|09.24.15 at 9:54 pm ET|
The Bruins enjoyed a 4-3 shootout win over the Rangers in Thursday night’s preseason contest at TD Garden. Here are some observations from what proved to be a more-entertaining-than-usual preseason game.
– There’s no word yet on what the upper-body injury Zdeno Chara suffered is, but there’s a good chance it occurred on the hit he took from Ryan Bourque on his third and final shift of the night. As previously noted, Chara appeared to be OK after the hit, so perhaps he was taken out for precautionary reasons. The Bruins had better hope that’s the case, as they’re already without Dennis Seidenberg.
If Chara is to be out for any stretch of time in the regular season, the Bruins would be without their four best defensemen from last season’s camp: Chara, Dougie Hamilton, Johnny Boychuk and Seidenberg.
There was another scare on Boston’s defense when Joe Morrow blocked a shot and limped off the ice late in regulation, but he would return to the game.
– Jeremy Smith played the entire game for the Bruins, and there’s no better test for someone trying to prove they can hack it in the NHL than going against a good lineup (the Rangers had Rick Nash, Kevin Hayes, Keith Yandle and Ryan McDonagh, among others, in the lineup Thursday) without Zdeno Chara in front of you.
Smith allowed three goals, two of which were power play tallies. The lone even-strength goal he allowed came on a Rangers rush during a Boston line change. Smith made the initial save on Brady Skjei’s shot but had it bounce off the post, then his back and in. He then allowed a Mats Zuccarello power play goal later in the period and saw a second-period Kevin Hayes shot go off him and in for New York’s second tally on the man advantage.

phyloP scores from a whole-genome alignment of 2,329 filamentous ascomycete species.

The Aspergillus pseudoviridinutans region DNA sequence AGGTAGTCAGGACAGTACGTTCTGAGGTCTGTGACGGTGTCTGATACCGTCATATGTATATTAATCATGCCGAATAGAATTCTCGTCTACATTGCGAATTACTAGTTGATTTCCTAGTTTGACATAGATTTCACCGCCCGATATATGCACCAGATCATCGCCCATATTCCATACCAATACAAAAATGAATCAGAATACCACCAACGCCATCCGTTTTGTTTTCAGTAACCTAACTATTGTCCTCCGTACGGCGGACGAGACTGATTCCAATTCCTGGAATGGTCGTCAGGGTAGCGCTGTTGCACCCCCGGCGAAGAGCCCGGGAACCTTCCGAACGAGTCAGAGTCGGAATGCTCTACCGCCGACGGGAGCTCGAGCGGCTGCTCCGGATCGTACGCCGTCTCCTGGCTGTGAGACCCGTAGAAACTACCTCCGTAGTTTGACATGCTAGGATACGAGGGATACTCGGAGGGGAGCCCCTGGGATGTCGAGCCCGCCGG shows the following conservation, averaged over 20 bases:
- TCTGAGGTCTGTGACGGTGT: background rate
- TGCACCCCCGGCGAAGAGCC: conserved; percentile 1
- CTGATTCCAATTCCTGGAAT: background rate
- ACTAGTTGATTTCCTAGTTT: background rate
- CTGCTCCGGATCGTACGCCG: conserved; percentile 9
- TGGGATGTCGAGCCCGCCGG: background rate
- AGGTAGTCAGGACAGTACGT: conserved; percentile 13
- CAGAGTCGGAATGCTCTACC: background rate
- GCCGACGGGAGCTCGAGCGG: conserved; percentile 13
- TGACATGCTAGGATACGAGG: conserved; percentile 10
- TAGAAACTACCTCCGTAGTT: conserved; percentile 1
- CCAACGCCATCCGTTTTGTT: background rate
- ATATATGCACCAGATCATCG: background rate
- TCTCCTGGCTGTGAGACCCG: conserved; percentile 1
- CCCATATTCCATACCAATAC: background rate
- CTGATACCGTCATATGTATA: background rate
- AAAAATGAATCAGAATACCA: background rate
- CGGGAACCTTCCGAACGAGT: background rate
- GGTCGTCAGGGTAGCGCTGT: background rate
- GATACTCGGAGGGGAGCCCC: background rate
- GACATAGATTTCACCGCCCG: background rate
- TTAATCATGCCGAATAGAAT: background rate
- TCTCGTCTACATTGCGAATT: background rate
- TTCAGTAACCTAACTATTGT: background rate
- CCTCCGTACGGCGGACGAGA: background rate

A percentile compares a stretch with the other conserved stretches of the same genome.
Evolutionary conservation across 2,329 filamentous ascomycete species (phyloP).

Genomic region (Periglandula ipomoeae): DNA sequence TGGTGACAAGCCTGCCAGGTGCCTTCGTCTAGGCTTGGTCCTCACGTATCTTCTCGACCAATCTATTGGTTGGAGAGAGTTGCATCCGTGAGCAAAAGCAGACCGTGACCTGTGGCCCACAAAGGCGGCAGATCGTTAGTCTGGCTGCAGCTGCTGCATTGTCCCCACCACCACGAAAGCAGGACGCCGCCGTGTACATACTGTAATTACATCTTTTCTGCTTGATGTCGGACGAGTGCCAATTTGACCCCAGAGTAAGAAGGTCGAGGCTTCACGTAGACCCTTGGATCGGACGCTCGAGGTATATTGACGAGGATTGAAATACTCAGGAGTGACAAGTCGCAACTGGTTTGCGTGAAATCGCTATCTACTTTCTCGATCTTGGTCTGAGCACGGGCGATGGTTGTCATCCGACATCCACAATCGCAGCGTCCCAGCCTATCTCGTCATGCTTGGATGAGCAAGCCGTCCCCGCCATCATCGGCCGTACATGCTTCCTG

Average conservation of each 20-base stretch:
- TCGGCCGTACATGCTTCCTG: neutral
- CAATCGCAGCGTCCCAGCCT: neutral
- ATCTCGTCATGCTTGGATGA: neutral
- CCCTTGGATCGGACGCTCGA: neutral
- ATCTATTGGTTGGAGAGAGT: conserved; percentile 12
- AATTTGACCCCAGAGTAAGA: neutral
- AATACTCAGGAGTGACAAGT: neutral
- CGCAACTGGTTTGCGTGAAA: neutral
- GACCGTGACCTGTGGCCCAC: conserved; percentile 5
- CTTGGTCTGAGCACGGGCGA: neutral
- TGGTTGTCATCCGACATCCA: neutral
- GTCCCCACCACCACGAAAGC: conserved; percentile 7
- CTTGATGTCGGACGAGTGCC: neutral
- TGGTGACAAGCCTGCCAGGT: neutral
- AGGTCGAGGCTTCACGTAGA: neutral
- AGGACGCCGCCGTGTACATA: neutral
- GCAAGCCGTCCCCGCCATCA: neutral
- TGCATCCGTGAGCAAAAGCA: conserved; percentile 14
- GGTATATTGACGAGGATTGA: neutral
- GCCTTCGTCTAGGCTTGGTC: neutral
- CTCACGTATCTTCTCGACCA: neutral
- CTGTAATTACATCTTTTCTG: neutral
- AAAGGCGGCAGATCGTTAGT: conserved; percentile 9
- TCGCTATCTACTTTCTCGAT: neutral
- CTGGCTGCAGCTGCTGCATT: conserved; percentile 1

The 26-year-old netminder had some bright spots as well, stopping Kevin Hayes in the slot on a second-period Rangers power play and then robbing him with a glove save in the third.
– Smith stopped Hayes and Keith Yandle and John Gibbons in the shootout, though he allowed shootout goals to Mats Zuccarello and Dan Boyle. Ryan Bourque hit the post.
Boston got shootout goals from Ryan Spooner, Frank Vatrano and Brad Marchand.
– Zac Rinaldo swears he’s better than he gets credit for, and based on two preseason games, he may have a case. The numbers through two games: one assist, zero penalty minutes and a whopping four drawn penalties.
Rinaldo picked up an assist on Tyler Randell’s first-period goal, capping a strong shift by feeding the puck to Joe Morrow at the point, with Morrow’s shot being redirected by Randell past Henrik Lundqvist.
The former Flyer drew a period in the second period when he got Ryan McDonagh to break his stick on a slash. In the third period, Rinaldo threw a big (albeit clean) hit on Tommy Hughes in the neutral zone. He was then jumped by Tanner Glass, but Rinaldo kept his gloves on, with Glass being given a roughing minor for the exchange.
Perhaps most surprisingly (and most amusing): Rinaldo tried to show off his hands with a between-the-legs bid off the rush in the second period.
– Speaking of drawing penalties, Ryan Spooner’s line with Jimmy Hayes and Brett Connolly drew a pair on Thursday. Spooner drew a tripping penalty in the first period, while Connolly was slashed by Keith Yandle in the second.
It was a point apiece for the Hayes brothers, as Jimmy capped a very strong shift by picking up the secondary helper on a third-period Brandon Carlo goal.
– With the Bruins trailing in the final minute of regulation, Spooner scored as the extra attacker skating with Patrice Bergeron‘s line. Bergeron skated with Brad Marchand and Loui Eriksson Thursday night, an indication that Eriksson could at long last wind up being Bergeron’s right wing.
– Joonas Kemppainen continues to impress. He set up the rush on which Rinaldo got fancy by forcing a turnover at the Bruins’ blueline and taking it the other way.
– Matt Irwin took a penalty during the 3-on-3 overtime, meaning the Rangers got to add a player to the ice rather than the Bruins losing one. Bergeron, Morrow and Adam McQuaid made up Boston’s three-man penalty kill unit. Smith made a number of big saves before the power play was ended by a Rangers too-many-men-on-the-ice penalty.